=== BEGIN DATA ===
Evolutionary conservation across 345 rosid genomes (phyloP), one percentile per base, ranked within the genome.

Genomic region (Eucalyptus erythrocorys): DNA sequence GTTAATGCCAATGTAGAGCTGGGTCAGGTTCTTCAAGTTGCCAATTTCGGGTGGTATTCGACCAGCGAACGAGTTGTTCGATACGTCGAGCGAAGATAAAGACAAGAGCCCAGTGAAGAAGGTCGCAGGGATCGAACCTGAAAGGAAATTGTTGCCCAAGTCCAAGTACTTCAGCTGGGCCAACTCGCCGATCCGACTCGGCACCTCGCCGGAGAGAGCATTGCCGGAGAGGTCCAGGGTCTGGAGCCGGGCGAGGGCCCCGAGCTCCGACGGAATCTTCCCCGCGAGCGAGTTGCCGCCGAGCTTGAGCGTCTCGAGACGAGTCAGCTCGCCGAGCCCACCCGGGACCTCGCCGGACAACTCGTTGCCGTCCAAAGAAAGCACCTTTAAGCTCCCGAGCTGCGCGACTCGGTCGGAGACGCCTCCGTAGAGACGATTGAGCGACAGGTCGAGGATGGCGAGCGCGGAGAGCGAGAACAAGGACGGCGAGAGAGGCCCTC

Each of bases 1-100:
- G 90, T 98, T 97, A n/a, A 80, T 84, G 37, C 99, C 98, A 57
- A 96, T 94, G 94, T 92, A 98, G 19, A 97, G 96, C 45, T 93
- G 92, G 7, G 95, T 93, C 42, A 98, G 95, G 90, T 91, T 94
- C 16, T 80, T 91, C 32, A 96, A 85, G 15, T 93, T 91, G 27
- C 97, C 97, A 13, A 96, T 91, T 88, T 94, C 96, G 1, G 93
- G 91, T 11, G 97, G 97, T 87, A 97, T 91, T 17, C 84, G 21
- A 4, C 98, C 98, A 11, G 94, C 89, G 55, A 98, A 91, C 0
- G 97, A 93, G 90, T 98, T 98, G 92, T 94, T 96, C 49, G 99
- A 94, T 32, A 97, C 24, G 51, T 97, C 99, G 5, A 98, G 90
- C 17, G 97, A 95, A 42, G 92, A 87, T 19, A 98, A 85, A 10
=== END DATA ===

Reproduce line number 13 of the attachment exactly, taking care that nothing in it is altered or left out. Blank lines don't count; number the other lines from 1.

- C 17, G 97, A 95, A 42, G 92, A 87, T 19, A 98, A 85, A 10